Samblançay

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Coat of Arms of Jacques de Beaune

Samblançay,[1] or Semblançay, is a French noble family of Touraine, sprung from the merchant class and taking their name from a village in Indre-et-Loire.

The founder of the family was Jean de Beaune (d. c. 1489), treasurer of Louis XI, who narrowly escaped death for conspiracy under Charles VIII.[2] His son, Jacques de Beaune, baron de Semblançay, vicomte de Tours, became general of finances before 1497, and from 1518 was superintendent of finances. Convicted of peculation in connection with the supplies for the army in Italy, he was executed at Montfaucon on 9 August 1527. His eldest son, Martin de Beaune, who became archbishop of Tours in 1520, died in the same year as his father.

Another son, Guillaume de Beaune, general of finances under his father, and banished from 1527 to 1535, was the father of Renaud de Beaune (1527–1606), archbishop of Bourges (1581) and archbishop of Sens (1595). His efforts at pacification during the wars of religion culminated in the conversion of Henry IV, and it was he who presided at the ceremony of the king's abjuration of Protestantism on 25 July 1593. Renaud was one of the most famous orators of his time, and some of his productions have come down to us, as well as his Reformation de l'université de Paris (1605 and 1667).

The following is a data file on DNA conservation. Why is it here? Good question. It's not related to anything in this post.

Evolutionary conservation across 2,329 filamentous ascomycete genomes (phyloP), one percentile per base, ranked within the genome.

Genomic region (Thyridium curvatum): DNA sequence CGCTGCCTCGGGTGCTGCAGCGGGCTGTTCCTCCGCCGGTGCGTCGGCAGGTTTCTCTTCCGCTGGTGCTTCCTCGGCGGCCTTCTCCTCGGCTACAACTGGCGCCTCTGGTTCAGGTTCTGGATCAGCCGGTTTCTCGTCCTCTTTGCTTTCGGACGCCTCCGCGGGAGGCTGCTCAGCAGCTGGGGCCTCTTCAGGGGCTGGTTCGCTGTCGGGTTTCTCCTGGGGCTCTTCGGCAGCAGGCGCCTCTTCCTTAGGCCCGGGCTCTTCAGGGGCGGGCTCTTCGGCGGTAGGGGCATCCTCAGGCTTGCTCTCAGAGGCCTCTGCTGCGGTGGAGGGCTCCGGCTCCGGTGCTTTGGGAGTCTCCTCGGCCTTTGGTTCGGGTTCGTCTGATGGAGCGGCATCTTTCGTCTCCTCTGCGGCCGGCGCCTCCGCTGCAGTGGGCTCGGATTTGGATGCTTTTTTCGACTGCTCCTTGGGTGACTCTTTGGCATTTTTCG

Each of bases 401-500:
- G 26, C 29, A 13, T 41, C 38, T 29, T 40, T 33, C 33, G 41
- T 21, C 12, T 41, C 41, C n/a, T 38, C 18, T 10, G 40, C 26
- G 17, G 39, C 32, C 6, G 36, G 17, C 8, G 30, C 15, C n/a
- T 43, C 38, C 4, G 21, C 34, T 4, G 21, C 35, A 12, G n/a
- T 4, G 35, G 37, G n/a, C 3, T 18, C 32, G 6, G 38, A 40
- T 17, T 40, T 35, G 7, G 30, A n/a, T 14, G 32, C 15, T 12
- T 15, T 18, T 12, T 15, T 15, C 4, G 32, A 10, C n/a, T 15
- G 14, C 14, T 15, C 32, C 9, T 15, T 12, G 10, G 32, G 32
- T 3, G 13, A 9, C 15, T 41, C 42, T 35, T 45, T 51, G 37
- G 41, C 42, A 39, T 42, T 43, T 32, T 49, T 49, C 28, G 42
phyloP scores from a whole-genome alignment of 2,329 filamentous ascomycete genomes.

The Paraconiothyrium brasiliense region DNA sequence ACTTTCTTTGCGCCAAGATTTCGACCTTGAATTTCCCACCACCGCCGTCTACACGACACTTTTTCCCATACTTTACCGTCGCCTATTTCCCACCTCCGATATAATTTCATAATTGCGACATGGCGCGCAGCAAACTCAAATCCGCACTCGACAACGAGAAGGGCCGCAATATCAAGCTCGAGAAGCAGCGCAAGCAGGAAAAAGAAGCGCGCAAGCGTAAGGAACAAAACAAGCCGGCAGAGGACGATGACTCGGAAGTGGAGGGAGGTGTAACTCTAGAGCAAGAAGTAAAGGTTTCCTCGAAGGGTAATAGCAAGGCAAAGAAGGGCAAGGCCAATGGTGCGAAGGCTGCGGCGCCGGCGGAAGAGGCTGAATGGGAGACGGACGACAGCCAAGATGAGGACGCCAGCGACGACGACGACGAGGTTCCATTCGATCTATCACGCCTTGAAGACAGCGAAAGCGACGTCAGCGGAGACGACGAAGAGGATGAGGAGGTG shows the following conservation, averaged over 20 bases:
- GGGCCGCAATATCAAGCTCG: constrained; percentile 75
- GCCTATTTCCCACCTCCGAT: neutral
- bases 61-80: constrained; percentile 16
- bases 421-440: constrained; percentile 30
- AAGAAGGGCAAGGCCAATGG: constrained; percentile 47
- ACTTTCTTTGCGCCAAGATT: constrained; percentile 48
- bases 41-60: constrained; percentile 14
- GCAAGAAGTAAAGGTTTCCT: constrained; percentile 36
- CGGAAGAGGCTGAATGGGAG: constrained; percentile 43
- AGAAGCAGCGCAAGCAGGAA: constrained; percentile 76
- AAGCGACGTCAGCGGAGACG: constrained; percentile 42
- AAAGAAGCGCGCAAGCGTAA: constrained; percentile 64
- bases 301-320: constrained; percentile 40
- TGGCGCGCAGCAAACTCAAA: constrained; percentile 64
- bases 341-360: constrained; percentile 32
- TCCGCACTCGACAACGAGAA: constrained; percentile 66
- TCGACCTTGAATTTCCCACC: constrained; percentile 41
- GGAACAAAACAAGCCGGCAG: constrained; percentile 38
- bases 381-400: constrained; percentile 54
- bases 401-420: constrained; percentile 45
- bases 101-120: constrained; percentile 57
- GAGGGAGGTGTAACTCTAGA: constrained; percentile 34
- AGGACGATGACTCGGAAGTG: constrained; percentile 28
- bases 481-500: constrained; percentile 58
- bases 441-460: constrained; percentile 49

Another descendant of Jacques de Beaune was Charlotte de Sauve (c.1550–1617), a courtesan whom Catherine de' Medici employed to discover the secrets of her courtly enemies. She counted among her lovers and dupes the king of Navarre (Henry IV of France), the duc d'Alencon (Henry III.), Henry I., duc de Guise and others. The duc de Guise was killed when leaving her apartments in the early morning of Christmas Day 1588. She was married early in life to Simon Fizes, baron de Sauves a secretary of state, and again in 1584 to François de la Tremoille, marquis de Noirmoutiers, by whom she had a son, Louis, 1st duc de Noirmoutiers, a ducal line which became extinct in 1733. Charlotte died on 30 September 1617.

References[edit]

  1. ^ the spelling Samblanay is found in Histoire généalogique et chronologique de la Maison Royale de France, et des Grands Officiers de la Couronne, 1733, p. 285, as well as in Bulletin archéologique et historique de la Société archéologique de Tarn-et-Garonne, vol. 15-16, 1887, p. 156
  2. ^ http://oliviana.revues.org/index26.html

Sources[edit]

Public Domain This article incorporates text from a publication now in the public domainChisholm, Hugh, ed. (1911). "article name needed". Encyclopædia Britannica (11th ed.). Cambridge University Press.